. Once groundwater is contaminated with animal wastes, it can multiply inside produce. Washing the produce doesn't necessarily take care of the problem. Our food supply, which is more centralized and globalized, means that outbreaks that would have once been local now spread nationally and even internationally. The latest peanut butter case is so large because one plant in Georgia makes peanut and peanut butter products that are sold to more than 85 companies. Since one of these products is large containers of peanut butter for nursing homes and schools, people who are more susceptible to the illness are the ones exposed.

I am glad I make my own peanut butter, because I don't feel comforted by this answer to the question of whether it's safe to eat a peanut butter sandwich: "The FDA says as of Sunday there is no indication that brand name peanut butter sold in grocery stores is linked to the outbreak." I don't know what to do about the produce... it's too cold here for gardening right now.

Sunday, January 18, 2009

Redefining things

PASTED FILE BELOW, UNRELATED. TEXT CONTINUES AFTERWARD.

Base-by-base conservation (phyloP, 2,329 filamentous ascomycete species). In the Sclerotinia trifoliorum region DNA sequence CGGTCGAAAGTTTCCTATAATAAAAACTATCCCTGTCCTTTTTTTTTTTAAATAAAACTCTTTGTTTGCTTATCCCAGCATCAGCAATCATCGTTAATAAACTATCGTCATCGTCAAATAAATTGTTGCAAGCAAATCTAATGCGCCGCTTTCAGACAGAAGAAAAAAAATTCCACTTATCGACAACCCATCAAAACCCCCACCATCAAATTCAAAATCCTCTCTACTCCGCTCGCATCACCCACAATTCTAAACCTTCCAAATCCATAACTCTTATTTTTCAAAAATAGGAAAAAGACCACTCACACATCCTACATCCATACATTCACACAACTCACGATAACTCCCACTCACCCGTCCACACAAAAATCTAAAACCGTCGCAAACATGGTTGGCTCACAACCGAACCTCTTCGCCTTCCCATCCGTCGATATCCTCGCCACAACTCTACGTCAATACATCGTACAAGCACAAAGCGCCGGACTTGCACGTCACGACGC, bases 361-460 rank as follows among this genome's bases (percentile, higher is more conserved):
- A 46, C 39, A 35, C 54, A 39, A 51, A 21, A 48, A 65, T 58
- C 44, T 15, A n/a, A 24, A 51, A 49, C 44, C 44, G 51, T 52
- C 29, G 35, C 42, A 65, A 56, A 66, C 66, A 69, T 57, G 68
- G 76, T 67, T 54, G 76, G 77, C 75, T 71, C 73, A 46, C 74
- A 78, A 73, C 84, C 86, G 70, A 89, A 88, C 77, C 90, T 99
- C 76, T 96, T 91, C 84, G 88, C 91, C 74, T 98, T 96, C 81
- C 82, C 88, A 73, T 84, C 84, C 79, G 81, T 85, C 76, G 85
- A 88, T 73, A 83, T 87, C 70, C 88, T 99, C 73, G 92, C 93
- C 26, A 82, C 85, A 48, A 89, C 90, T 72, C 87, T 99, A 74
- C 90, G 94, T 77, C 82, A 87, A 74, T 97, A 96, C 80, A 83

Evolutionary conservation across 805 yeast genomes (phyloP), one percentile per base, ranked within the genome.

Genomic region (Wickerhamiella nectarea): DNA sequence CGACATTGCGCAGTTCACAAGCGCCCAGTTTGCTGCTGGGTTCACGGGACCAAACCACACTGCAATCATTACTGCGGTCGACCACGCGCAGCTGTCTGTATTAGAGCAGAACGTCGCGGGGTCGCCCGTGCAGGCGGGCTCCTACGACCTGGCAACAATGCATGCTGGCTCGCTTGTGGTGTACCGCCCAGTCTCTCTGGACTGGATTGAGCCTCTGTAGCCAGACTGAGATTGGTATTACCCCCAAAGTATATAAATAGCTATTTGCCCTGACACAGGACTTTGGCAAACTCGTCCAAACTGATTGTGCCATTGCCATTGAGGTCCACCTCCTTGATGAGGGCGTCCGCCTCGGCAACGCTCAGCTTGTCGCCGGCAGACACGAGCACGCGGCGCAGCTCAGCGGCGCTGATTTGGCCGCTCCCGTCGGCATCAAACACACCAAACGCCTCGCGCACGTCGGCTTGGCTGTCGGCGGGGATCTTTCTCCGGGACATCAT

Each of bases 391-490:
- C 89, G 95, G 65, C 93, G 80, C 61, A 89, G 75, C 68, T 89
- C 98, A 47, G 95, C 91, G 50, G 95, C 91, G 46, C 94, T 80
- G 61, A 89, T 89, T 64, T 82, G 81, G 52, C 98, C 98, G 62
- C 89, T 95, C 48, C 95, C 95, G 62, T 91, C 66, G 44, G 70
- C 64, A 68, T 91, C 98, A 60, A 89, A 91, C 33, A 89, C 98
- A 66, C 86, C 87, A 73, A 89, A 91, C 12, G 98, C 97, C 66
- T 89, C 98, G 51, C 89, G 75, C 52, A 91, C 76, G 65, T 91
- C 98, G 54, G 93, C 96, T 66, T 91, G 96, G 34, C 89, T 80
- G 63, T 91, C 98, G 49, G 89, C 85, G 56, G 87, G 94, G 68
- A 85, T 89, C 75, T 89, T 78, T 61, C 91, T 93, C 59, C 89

As regular readers have probably noticed, I have been in the process of gradually changing the emphasis of this blog from weight and diet -- no more weigh-ins, no more snazzy charts -- to mental and physical health. I'm also trying to change my mindset in that direction too. I noticed this weekend when Jennette was here how much I think -- and talk -- about diet-related things, especially if another potential dieter is around. Maybe it's a trait left over from all of those Weight Watchers meetings. Maybe women talk about bodies and diets the way men talk about sports -- it's something you can usually assume you have in common when you run into someone of your gender. I hope not. If so, this habit is like my old habit of swearing too much -- something I should probably work on if I want people to take me seriously.